What we're seeing from Republicans on immigration so far this Congress is kind of like Groundhog Day, Memento, and a Bush State of the Union Address all rolled into one. Call it cyclical delusion.
GOP strategists keep talking about how the Party needs to make nice with Hispanic voters, but Republicans just can't seem to resist reaching for that trusty "Scapegoat the Immigrants" playbook, and thinking that it will work this time. At this rate, Republican lawmakers are set to turn every single piece of legislation into a nasty debate about immigration.
"Get off this illegal immigrant stuff."
Earlier this week, Republicans tried to block health care for kids ( on the grounds that legal immigrant children would qualify), and now they are trying to delay passage of the economic stimulus package because of immigration issues. Reid says the bill has nothing to do with anything illegal -- and that it creates jobs for people in this country lawfully.
If this scenario sounds hopelessly familiar, it's because we've been through it before.
Just last January, Speaker Pelosi and Minority Leader Boehner had to issue a joint statement debunking the myth that the 2008 stimulus bill would somehow get funneled to unauthorized immigrants. According to the release:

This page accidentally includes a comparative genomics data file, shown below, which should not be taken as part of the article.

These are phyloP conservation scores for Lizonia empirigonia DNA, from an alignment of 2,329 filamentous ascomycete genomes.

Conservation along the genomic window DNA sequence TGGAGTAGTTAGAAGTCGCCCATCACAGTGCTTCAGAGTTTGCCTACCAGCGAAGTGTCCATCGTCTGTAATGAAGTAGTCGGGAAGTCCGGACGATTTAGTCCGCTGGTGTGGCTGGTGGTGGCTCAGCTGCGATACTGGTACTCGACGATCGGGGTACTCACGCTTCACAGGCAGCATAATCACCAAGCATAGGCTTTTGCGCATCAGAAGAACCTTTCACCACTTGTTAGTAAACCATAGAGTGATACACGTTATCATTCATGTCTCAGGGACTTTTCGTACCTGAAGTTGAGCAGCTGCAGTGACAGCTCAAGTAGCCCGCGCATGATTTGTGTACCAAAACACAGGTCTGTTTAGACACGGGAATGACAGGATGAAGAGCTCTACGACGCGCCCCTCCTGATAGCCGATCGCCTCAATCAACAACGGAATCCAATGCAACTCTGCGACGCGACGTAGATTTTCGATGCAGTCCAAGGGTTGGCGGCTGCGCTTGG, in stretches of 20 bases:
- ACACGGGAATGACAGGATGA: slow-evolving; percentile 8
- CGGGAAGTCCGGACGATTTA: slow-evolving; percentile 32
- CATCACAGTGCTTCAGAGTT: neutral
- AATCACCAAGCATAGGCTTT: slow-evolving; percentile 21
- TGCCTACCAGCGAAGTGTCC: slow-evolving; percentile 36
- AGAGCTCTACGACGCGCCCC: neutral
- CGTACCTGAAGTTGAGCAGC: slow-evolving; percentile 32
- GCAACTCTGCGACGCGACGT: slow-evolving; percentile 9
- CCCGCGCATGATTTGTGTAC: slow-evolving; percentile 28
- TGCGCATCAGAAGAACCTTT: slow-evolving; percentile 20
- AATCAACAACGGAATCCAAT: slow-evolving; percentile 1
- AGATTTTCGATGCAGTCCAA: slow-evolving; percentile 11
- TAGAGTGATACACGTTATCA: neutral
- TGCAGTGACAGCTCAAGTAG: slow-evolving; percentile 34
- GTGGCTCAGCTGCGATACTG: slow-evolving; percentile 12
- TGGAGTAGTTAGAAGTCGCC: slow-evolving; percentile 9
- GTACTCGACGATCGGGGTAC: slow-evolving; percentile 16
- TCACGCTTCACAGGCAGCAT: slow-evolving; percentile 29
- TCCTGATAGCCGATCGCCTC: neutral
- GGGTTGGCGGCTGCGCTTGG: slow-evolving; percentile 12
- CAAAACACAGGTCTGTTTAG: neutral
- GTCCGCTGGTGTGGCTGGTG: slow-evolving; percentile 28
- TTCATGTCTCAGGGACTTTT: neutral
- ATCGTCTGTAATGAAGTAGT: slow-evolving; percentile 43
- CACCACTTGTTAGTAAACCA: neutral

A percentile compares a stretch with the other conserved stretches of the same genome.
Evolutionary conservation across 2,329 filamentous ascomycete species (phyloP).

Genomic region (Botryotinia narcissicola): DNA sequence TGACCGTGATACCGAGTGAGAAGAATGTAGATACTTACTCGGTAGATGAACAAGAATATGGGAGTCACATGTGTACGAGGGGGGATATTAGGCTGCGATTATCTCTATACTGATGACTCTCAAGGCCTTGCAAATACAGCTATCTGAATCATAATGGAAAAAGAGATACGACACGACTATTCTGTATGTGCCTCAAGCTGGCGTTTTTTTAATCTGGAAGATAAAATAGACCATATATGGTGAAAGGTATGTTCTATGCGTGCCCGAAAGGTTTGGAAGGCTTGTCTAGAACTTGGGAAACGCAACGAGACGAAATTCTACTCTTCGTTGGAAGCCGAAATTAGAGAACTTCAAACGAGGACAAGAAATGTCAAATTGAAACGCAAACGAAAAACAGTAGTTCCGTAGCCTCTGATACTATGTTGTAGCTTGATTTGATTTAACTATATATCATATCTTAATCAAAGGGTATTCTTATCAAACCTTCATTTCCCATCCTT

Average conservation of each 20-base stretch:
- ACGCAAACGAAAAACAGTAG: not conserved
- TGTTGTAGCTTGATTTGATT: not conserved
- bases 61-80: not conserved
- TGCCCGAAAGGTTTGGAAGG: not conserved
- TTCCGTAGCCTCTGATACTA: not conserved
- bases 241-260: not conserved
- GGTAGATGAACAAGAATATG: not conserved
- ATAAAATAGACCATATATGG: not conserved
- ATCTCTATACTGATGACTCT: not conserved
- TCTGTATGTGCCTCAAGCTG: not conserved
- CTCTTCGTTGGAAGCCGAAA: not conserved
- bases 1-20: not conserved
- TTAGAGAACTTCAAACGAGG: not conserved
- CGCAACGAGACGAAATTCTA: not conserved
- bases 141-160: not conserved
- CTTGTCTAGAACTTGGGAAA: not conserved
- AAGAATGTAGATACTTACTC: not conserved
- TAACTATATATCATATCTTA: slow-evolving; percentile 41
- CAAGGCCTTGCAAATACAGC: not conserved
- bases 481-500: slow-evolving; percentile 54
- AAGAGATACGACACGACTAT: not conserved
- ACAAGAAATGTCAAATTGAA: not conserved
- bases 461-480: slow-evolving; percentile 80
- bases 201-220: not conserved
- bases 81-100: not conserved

In fact, the bill includes language similar to the provisions included in the 2001 and 2003 tax relief bills to prevent illegal immigrants from receiving any benefits.
The anti-immigration wing of the GOP, with its single-minded, extreme immigration focus, may block progress on crucial issues in the short term, but it will come at the price of getting bulldozed by a new political reality.
According to Simon Rosenberg of NDN:
The right is using the same old playbook it has been using for decades, but the game has changed. If they continue applying their anachronistic 'Southern Strategy' brand of racial politics in the new much more tolerant age of Obama, they run the risk of being a minority party for decades to come.
The current Republican approach shows clear amnesia about the November 2008 elections, when the GOP got trounced, Latino voters turned in droves, and the anti-immigration wedge strategy failed so spectacularly. But even the current contest for RNC Chairman, with it's "Star Spanglish Banner" nonsense, is indicative of a larger intra-Republican battle for the future of the Party.
On the one hand, you have the GOP equivalent of Groundhog Day. A Party controlled by its hard-line fringe who rewrite election history to fit their anti-immigration worldview. This strategy without a memory prescribes an even harsher immigration platform as the key to Republican electoral success. Let's call this "The Shrinking Party Strategy." On the other side waits the promise of a more inclusive Party that learns the lessons from 2008. A Party that reaches out to Latino voters and broader swaths of the electorate with a sensible immigration policy. A Party that finally throws that tired, old "Scapegoat the Immigrants" playbook into the dustbin of history where it belongs.
Let's call this approach the "Survival Strategy."